Mortgage Forgiveness Debt Relief Act Survives Plummet from Fiscal Cliff

The Mortgage Forgiveness Debt Relief Act of 2007, which allows homeowners that are forgiven a portion of their mortgage debt to exclude the amount forgiven from their taxable income, was extended through December 31, 2013.

The Mortgage Forgiveness Debt Relief Act allows taxpayers to exclude this forgiven debt from their income when the debt pertains to their primary residence. This provides greater incentive for distressed homeowners to participate in loss mitigation and foreclosure avoidance options, as their participation is less costly since no increased taxable income exposure exists.


Friday, January 18, 2013

DECISION: Wells Fargo Bank, N.A. v Sposato // Possible robosigning of the Mortgage Assignment ... ..


WELLS FARGO BANK, N.A., as Trustee for Option One
Mortgage Loan Trust 2007–02, Asset-Backed Certificates,
Series 200702



Upon the foregoing papers, the motion of defendant, Joyce Sposato is granted to the extent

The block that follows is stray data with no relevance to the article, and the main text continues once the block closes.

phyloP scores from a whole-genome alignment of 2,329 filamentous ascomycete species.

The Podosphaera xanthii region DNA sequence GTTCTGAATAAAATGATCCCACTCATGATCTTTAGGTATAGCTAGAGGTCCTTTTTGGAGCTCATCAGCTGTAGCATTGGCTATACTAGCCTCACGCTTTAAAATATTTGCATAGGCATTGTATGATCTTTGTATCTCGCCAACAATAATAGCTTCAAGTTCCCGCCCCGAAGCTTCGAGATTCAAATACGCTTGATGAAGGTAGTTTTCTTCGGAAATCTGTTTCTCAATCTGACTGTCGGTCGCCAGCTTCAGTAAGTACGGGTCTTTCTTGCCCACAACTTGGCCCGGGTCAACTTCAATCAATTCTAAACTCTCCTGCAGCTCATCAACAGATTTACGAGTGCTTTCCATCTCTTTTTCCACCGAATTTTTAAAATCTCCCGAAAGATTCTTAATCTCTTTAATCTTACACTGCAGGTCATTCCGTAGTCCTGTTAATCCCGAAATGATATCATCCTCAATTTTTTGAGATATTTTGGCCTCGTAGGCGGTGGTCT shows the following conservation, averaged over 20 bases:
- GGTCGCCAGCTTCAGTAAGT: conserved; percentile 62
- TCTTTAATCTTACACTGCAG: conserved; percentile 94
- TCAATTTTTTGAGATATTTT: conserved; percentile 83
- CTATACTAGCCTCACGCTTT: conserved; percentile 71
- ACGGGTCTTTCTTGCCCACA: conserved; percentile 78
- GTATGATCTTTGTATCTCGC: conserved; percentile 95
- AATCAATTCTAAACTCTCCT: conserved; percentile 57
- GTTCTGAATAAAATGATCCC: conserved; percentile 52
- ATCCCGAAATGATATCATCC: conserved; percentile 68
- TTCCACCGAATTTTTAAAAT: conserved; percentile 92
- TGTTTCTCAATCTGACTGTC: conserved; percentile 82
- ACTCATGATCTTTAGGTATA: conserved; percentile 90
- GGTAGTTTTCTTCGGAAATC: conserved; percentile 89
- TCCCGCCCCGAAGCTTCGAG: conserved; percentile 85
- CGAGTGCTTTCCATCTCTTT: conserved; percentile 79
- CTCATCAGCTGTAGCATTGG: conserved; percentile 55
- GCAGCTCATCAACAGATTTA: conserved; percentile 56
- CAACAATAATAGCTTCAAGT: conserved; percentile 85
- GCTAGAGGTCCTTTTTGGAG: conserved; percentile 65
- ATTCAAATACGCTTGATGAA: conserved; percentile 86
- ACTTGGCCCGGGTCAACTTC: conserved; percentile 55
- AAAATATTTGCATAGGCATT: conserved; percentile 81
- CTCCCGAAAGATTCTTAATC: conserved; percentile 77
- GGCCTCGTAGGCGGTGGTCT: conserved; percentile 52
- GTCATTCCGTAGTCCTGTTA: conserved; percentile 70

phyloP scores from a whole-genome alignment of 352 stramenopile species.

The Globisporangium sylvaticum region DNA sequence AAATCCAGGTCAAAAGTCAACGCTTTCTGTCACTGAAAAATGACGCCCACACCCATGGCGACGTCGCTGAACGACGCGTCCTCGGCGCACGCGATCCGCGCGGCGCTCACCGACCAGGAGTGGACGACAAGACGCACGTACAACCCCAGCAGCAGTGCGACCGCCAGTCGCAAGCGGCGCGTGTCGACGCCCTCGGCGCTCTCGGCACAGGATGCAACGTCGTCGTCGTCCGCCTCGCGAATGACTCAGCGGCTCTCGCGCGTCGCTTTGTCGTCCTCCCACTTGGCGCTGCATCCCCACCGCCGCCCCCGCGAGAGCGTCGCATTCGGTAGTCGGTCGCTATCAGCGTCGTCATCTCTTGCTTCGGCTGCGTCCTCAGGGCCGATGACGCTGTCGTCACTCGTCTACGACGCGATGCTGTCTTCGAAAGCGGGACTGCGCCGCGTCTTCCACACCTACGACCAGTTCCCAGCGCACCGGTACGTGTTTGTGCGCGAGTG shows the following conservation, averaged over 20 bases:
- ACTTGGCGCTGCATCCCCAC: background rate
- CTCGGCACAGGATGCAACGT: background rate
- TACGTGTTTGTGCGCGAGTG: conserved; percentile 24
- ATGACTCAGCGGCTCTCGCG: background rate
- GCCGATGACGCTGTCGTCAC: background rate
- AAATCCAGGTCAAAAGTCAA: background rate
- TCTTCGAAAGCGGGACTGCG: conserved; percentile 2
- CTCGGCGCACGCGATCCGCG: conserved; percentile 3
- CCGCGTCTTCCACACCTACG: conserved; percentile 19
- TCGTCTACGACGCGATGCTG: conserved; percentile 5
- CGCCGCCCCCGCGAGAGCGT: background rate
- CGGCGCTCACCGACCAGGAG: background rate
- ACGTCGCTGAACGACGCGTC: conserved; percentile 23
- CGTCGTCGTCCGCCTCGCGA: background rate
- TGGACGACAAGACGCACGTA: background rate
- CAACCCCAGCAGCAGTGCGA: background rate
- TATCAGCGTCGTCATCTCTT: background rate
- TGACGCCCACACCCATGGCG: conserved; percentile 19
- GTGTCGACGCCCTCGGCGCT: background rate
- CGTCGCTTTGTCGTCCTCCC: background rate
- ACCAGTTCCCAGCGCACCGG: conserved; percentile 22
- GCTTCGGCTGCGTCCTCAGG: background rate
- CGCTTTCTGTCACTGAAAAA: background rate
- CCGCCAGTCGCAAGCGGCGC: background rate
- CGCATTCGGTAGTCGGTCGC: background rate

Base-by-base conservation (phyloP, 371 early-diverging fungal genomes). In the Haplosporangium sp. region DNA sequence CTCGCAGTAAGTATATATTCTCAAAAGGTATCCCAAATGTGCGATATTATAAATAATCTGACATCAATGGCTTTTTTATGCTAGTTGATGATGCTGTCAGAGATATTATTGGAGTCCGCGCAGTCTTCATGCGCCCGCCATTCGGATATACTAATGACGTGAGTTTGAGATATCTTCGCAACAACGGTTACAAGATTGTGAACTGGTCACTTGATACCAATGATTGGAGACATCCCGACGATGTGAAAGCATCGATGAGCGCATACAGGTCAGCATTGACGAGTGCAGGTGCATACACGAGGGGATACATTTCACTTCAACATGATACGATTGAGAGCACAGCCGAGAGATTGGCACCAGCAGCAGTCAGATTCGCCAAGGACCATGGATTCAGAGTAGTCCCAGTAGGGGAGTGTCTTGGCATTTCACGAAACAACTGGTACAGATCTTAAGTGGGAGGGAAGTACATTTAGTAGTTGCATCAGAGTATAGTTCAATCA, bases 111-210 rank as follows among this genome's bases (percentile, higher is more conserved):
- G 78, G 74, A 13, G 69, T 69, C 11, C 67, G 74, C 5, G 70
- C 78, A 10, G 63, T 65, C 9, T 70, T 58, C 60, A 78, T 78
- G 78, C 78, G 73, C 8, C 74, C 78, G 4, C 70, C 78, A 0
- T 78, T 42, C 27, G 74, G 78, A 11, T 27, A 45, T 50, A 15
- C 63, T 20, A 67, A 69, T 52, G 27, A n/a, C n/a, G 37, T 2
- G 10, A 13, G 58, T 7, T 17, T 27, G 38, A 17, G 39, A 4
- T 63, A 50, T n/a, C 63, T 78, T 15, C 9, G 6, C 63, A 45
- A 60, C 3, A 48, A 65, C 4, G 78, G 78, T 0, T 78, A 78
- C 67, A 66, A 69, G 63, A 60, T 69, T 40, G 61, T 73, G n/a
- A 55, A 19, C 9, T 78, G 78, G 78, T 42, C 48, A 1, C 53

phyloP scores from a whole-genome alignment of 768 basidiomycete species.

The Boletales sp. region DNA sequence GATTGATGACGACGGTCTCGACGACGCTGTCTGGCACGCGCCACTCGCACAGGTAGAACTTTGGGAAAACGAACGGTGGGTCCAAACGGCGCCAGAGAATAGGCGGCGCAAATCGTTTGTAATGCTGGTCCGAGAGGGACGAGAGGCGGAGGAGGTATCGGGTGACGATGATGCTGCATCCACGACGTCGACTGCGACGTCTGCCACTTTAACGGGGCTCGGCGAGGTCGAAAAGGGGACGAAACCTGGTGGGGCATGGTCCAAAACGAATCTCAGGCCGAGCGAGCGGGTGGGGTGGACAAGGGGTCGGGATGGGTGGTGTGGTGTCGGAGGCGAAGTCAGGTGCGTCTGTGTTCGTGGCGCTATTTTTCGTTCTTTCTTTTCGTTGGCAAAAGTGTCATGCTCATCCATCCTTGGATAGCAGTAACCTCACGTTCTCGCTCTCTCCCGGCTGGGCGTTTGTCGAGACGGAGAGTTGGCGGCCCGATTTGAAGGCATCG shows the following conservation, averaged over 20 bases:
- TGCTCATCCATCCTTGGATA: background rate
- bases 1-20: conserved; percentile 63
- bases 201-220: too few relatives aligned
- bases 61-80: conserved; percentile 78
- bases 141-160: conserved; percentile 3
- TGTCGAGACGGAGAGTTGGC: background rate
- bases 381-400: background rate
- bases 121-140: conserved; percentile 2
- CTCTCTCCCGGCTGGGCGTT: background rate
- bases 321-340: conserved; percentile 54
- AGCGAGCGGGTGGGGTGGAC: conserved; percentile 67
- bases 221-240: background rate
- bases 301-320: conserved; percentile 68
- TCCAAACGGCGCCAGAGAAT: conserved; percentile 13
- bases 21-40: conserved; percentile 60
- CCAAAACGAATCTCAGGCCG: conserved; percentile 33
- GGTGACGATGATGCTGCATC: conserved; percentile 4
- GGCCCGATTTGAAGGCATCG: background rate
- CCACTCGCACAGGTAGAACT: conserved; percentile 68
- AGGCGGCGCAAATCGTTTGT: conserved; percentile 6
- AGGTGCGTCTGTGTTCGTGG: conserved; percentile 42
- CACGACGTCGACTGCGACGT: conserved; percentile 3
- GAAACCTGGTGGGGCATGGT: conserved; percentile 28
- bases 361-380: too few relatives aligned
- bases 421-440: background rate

herein provided.

This is an action to foreclose a mortgage dated November 8, 2006, upon the property located at 99 Excelsior Avenue, Staten Island, New York. The mortgage was originated by Option One Mortgage Corporation (“Option One”) and was recorded in the Office of the Clerk of Richmond County on December 15, 2006 (see Defendant’s Exhibit 1). Plaintiff filed the Summons, Complaint,and Notice of Pendency on April 8, 2008 (see Defendant’ Exhibit 2). However, it was not until the following day, April 9, 2008, that Option One executed the “Assignment of Mortgage” with note on the property to plaintiff Wells Fargo Bank, N.A., as Trustee for Option One Mortgage Loan Trust2007-2, Asset-Backed Certificates, Series 2007-2 (“Wells Fargo”), which was recorded in the Office of the Clerk of Richmond County on April 18, 2008 (see Defendant’s Exhibit 4). Upon defendant’s default in appearing or answering, this Court granted a default Judgment of Foreclosure and Sale on